Canada’s moon rock
A moon rock is at once simple and mysterious: it is small enough to fit in the palm of your hand but big enough to inspire a lifetime of wonder. Usually weighing about one gram of rock gathered from the surface of the moon. The one on display at the the Canadian Museum of Nature is a typical moon rock, gathered from the surface of the moon, weighing about one gram. It was presented to Canada following NASA’s final crewed moon mission in 1972. It’s been 50 years since Apollo 17 astronauts Eugene Cernan and Harrison Schmitt collected the sample, believed to be 3.8 billion years old. Ever since they tagged it Lunar basalt 70017, it’s been having some wild adventures here on earth.
The excitement began with a 13-yearold Ontario kid named Jaymie Matthews. A self-described “uber astro geek,” Matthews was the kind of kid who romped through the cemetery at night, savouring its special darkness to adjust his telescope. When the Government of Canada announced an essay contest to select a youth ambassador for NASA’s International Youth Science Tour, Matthews applied — and won.
Thumbing the rule that ambassadors had to be at least 17, Matthews met President Richard Nixon, hung out with Neil Armstrong, and enjoyed ringside seats for the launch of Apollo 17. But the highlight was hearing Cernan and Schmitt speak to the youth ambassadors from the moon’s Taurus-Littrow Valley. They told the keen astronomers that they would each receive a lunar sample. It was to be “a symbol of mankind as we assemble in peace and harmony in the future.” They even gave the rocks an official name: the Goodwill Moon Rock.
When the promised piece was delivered by mail to Matthews’ home, he was overjoyed. Though he was enamoured with his rock, which was mounted on a wooden plaque and enclosed in a Lucite bubble, it was not his to keep. He dutifully presented the plaque to Governor General Roland Michener, and it was meant to eventually be put on display at the Canadian Museum of Nature. Though no longer a youth ambassador, Matthews kept an eye on the unique object, calling the museum every few months just to see how it was doing.
That’s where things got a bit dark and mysterious, not unlike the rock itself. In 1975, during one of his periodic check-ins with the museum, Matthews was devastated to learn that the artifact had been stolen in Edmonton during a national tour. He recalls hanging up the phone and thinking, “If I’d known they were going to be so careless, I would have just kept it under my bed in a shoebox.”
The truth is, the rock did a fine job in its symbolic task of helping mankind work together for a better future. Matthews is now an accomplished astrophysics professor. And in 2008, as he prepared for a lecture in introductory astronomy, he thought back to that early inspirational event that placed the Goodwill Moon Rock in his hands for a brief time. He wanted to tell his students about his special relationship with the moon landing. While searching online for a photo of the Goodwill Moon Rock, a familiar image caught his eye. It was his 1972 moon rock — the one he believed to have been stolen — in a photograph taken in 2000, indicating it was in the possession of the Canadian Museum of Nature. How did the stolen piece find its way back to Ottawa?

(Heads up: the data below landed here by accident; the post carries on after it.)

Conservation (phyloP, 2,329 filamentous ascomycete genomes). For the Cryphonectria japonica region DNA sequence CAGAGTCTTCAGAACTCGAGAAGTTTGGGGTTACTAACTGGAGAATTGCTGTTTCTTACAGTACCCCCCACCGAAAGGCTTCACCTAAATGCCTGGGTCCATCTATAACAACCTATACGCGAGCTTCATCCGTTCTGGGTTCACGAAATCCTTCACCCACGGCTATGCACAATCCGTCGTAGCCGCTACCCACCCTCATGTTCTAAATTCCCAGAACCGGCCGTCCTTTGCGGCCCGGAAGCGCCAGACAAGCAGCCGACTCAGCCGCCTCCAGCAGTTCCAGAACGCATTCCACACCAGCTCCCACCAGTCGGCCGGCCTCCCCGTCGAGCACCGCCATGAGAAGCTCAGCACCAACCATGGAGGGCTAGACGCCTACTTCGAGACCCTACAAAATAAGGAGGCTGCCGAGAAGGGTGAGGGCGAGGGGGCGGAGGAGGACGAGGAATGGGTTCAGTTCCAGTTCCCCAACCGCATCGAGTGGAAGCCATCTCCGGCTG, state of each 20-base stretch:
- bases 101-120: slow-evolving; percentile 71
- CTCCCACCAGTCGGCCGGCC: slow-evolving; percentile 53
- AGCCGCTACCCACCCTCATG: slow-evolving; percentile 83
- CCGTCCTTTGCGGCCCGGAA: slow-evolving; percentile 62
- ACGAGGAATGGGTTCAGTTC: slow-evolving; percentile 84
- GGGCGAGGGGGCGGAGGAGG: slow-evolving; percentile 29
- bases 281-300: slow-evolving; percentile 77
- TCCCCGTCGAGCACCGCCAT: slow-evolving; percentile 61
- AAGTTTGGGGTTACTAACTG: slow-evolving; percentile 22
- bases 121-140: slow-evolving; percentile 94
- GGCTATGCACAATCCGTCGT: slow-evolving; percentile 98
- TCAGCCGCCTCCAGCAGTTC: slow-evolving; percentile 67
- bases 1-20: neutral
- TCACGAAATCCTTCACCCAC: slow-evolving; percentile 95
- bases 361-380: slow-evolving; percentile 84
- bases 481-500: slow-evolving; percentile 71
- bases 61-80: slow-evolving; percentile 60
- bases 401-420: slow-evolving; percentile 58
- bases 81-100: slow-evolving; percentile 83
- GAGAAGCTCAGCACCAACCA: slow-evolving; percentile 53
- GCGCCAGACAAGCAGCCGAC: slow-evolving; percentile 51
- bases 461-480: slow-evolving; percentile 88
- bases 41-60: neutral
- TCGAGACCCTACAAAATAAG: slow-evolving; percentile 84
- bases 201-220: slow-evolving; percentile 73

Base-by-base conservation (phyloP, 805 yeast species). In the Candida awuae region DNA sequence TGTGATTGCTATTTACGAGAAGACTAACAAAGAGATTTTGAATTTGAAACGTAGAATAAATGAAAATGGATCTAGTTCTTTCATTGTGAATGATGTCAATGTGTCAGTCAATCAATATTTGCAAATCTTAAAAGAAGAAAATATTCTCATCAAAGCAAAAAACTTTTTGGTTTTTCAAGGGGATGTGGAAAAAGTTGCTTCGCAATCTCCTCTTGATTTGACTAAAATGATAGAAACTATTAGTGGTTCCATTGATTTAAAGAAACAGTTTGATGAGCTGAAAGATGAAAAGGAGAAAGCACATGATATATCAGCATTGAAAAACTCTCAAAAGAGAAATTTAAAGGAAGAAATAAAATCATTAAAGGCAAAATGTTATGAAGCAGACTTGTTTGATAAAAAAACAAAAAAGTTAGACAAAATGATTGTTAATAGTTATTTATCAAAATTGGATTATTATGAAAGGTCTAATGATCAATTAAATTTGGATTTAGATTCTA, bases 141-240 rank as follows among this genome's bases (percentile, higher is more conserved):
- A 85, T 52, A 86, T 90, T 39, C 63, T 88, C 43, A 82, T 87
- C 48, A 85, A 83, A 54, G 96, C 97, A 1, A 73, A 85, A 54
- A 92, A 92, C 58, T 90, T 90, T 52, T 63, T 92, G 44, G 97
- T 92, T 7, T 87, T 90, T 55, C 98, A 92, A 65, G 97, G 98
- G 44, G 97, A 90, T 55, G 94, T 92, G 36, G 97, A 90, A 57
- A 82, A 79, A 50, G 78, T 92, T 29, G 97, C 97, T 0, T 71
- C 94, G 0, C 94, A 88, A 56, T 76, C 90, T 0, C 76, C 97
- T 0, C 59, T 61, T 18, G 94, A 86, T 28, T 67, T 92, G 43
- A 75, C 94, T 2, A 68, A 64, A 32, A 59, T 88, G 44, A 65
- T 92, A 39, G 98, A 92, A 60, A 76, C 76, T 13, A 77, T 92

Matthews contacted museum curator
Michel Picard, who was baffled but tried to be helpful. However, none of the museum’s current senior staff were working in 1975. Neither Matthews nor the museum could find any proof that there was a national tour, let alone an Edmonton heist. “To my knowledge, there is no indication it ever travelled or went missing,” says Dan Smythe, current head of media relations for the museum.
Smythe says the plaque was located in storage among the 14.6 million specimens of the museum’s National Heritage Campus, a place that Matthews describes as looking like a prop room for Raiders Of The Lost Ark. It seems that the most likely explanation is that the plaque was mislaid and a fanciful story was invented to appease the teenaged Matthews.
That said, missing moon rocks are surprisingly common. Science historian and journalist Robert Pearlman says approximately 140 countries and 55 American states and territories received moon rock displays after the Apollo 17 moon landing. “Of the Apollo 17 displays, 79 are currently ‘missing.’ It is important to note, though, that among those that are ‘missing,’ many may be exactly where they are supposed to be and we just haven’t found them yet.”
Canada’s Goodwill Moon Rock is now where it is supposed to be: on display in the Museum of Nature’s Earth Gallery. Even without its many adventures, it’s still an incredible piece. Museum mineralogist Glenn Poirier says that lunar samples were extremely difficult to collect. Astronauts were hindered by time, weight restraints, and their own cumbersome spacesuits. The surface of the moon also presented a challenge. As it’s covered with pulverized dust, finding suitable rocks wasn’t easy. Thankfully, the Apollo 17 mission had a trick up its sleeve: astronaut Schmitt was a geologist. His expert eye meant that the mission collected more lunar samples than any other, including the perfect piece to use as the Goodwill Rock.
Fifty years after it was collected in the final moonwalk, Lunar basalt 70017 continues to inspire.